Commissioner Janet Long received several emails asking her how as a parent she could support the amendment.
“I have children and grandchildren,” Long said. “It is not good public policy to make decisions based on fear.”
She said she too uses her faith as a moral compass to make decisions.
“I’m very proud to support this ordinance tonight,” Long said.
“I’ve labored over this beyond,” Roche said. “I’ve talked to people all over this county.”
In the end, he voted against the amendment due to the way the language was changed in the ordinance.
“I believe people who are transgendered should not be discriminated against and those who do that should be punished swiftly and publicly,” he said. … “I don’t have the authority to give or take away a right. It is not our role to redefine a word.”
He preferred leaving the ordinance as it was and adding the term transgender with a definition. He said just as same-sex marriage, gender identity rights was a state and federal issue that should be not be decided on by local jurisdictions.
Commission Chair Ken Welch said it was within the commission’s responsibility to protect the minority and to protect all people, including the gay and lesbian people in the community.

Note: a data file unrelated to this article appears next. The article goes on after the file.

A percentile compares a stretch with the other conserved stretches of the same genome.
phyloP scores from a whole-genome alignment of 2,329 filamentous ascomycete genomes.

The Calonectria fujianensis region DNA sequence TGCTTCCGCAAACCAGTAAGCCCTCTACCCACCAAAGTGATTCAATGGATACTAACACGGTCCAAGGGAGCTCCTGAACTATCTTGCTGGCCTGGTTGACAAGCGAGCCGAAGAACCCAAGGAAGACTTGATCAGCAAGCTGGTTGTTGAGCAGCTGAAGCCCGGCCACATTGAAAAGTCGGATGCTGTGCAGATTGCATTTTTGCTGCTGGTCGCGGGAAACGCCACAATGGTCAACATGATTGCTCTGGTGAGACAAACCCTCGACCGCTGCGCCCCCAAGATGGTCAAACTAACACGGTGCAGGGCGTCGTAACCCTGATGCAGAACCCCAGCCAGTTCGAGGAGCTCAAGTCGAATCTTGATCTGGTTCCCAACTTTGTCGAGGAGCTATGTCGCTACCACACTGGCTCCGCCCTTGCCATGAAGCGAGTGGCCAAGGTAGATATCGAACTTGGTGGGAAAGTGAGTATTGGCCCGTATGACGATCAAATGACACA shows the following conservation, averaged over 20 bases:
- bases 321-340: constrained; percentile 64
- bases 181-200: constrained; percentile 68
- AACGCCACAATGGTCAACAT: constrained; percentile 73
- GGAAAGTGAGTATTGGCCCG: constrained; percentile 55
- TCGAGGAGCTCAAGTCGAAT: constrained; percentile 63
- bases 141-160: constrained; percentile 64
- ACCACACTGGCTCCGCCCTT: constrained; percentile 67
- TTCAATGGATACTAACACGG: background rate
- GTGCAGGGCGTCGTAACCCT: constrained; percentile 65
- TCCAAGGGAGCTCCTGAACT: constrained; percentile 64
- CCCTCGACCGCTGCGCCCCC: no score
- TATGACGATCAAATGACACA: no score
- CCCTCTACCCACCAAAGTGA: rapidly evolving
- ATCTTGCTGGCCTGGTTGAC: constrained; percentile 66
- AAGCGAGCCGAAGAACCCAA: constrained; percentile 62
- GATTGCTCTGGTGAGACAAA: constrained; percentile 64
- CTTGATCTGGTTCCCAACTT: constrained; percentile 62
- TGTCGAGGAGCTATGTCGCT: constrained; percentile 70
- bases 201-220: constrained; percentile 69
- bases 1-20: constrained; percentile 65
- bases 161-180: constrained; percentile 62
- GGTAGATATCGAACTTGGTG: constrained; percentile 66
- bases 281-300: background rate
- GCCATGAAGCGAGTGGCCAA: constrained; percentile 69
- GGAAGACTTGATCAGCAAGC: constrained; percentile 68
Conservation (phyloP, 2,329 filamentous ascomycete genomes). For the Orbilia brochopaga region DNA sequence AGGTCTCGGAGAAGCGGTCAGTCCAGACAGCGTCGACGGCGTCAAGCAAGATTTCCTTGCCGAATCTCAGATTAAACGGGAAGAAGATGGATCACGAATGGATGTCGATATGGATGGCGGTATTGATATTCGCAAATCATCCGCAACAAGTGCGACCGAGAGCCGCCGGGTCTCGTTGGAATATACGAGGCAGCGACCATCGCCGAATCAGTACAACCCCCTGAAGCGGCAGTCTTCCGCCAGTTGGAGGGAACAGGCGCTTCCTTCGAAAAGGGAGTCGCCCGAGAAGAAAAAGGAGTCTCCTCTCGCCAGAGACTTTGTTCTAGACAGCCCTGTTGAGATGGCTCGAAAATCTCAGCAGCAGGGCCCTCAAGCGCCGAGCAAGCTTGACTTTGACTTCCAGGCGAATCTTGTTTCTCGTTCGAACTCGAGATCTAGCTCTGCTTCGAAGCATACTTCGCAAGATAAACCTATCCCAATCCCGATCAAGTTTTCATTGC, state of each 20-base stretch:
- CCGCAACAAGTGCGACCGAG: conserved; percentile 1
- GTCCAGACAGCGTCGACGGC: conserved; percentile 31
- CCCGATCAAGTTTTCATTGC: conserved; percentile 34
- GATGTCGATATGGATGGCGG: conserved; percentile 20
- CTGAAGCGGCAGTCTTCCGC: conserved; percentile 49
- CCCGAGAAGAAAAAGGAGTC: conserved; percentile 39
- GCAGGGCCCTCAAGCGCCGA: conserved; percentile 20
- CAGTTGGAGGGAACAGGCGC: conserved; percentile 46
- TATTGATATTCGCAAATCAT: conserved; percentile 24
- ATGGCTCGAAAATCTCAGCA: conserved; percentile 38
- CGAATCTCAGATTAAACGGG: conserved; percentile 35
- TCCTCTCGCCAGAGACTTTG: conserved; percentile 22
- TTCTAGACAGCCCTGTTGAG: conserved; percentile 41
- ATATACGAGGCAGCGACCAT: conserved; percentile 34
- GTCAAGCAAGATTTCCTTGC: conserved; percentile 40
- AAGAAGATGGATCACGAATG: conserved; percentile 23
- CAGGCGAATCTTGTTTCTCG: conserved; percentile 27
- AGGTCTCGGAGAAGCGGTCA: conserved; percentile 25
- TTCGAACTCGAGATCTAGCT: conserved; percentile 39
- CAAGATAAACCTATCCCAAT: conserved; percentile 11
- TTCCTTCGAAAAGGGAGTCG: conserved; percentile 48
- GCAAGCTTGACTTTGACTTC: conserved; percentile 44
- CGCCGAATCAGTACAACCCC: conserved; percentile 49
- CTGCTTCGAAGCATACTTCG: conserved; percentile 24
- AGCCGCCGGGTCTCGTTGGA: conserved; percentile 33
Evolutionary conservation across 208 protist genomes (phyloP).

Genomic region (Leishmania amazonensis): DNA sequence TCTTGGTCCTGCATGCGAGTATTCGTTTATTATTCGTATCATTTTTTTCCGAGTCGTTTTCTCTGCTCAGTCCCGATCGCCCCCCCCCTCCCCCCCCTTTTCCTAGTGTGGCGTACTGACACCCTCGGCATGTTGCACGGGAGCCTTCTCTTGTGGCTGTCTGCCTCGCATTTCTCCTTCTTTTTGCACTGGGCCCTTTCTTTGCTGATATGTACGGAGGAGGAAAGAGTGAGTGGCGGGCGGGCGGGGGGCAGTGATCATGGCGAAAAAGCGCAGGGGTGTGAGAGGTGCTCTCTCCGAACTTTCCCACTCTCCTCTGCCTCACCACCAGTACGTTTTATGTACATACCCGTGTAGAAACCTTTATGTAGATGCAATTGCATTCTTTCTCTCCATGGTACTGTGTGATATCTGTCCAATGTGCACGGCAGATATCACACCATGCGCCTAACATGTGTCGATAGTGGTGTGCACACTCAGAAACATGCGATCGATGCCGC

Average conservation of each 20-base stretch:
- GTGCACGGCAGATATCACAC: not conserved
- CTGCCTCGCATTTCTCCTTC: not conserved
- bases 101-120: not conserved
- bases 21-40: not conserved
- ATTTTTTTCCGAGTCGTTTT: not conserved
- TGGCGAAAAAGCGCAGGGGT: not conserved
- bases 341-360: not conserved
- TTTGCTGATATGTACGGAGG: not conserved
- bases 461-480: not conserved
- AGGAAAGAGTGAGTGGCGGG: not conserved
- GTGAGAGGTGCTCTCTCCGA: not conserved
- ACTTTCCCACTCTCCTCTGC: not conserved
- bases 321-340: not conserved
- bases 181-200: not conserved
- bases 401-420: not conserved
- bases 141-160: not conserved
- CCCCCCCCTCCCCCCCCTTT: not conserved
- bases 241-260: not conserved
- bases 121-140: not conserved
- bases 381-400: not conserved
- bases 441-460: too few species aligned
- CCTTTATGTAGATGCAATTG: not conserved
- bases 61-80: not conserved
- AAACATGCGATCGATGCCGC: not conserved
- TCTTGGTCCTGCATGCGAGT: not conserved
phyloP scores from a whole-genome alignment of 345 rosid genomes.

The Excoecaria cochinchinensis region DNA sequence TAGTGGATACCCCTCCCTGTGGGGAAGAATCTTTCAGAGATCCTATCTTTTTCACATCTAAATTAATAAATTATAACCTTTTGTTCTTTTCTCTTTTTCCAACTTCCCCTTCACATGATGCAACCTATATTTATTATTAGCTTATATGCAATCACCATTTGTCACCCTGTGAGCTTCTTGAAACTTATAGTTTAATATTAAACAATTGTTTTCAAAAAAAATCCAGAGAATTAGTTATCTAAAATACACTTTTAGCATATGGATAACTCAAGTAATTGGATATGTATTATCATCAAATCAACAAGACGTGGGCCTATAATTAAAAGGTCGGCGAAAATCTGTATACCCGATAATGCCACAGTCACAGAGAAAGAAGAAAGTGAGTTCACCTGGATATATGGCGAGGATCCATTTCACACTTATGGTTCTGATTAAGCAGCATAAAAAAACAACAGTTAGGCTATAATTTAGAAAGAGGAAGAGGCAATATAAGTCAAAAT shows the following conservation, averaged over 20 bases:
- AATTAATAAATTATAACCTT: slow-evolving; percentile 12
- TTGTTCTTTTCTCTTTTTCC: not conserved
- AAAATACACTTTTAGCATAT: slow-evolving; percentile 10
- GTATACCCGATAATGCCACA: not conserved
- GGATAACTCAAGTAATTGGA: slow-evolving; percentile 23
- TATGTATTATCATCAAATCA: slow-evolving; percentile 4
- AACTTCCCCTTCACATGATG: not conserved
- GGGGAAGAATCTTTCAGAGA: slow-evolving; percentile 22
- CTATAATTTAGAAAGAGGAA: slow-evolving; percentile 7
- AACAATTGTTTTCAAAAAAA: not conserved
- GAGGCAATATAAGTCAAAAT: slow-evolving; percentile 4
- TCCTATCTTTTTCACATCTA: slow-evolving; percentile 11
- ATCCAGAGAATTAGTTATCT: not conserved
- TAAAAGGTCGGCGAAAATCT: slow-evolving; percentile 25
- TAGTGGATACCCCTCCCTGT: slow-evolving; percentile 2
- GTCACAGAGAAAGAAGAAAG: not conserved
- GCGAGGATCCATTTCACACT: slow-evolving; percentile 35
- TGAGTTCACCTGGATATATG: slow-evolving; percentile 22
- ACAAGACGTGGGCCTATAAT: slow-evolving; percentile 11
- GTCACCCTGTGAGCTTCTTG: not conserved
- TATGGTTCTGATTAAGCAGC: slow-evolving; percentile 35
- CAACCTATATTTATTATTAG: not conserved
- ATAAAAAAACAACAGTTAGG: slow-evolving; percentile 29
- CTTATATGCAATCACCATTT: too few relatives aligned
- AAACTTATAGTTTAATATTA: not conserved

“Other places have this and there have been nightmare scenarios,” he said.
“Change is never easy,” said Commissioner John Morroni.
He talked about the changes made in the county over the past 100 years.
“Blacks were kept out of the bathrooms. We had black and white restrooms,” he said. “Not long ago, women weren't allowed to vote, but now they can. The seven of us think a lot about how we vote. It affects us. We want to listen to you, then make our decisions. But we may not always agree.”
Commissioner Karen Seel said it would be nice if we could all live by the Golden Rule, “treat others as we wish to be treated.”
“People tonight said, ‘be nice and kind to each other,’ we can’t legislate that,” she said. “This is trying to cover all human beings in the county. Many of our lives are dictated by the circumstances of our birth.”
She said people most likely would continue to use the restroom of their choice, as they do today. She said the amendment could help promote more use of unisex restrooms.
“Pass on the Golden Rule. Live it every day,” Seel said.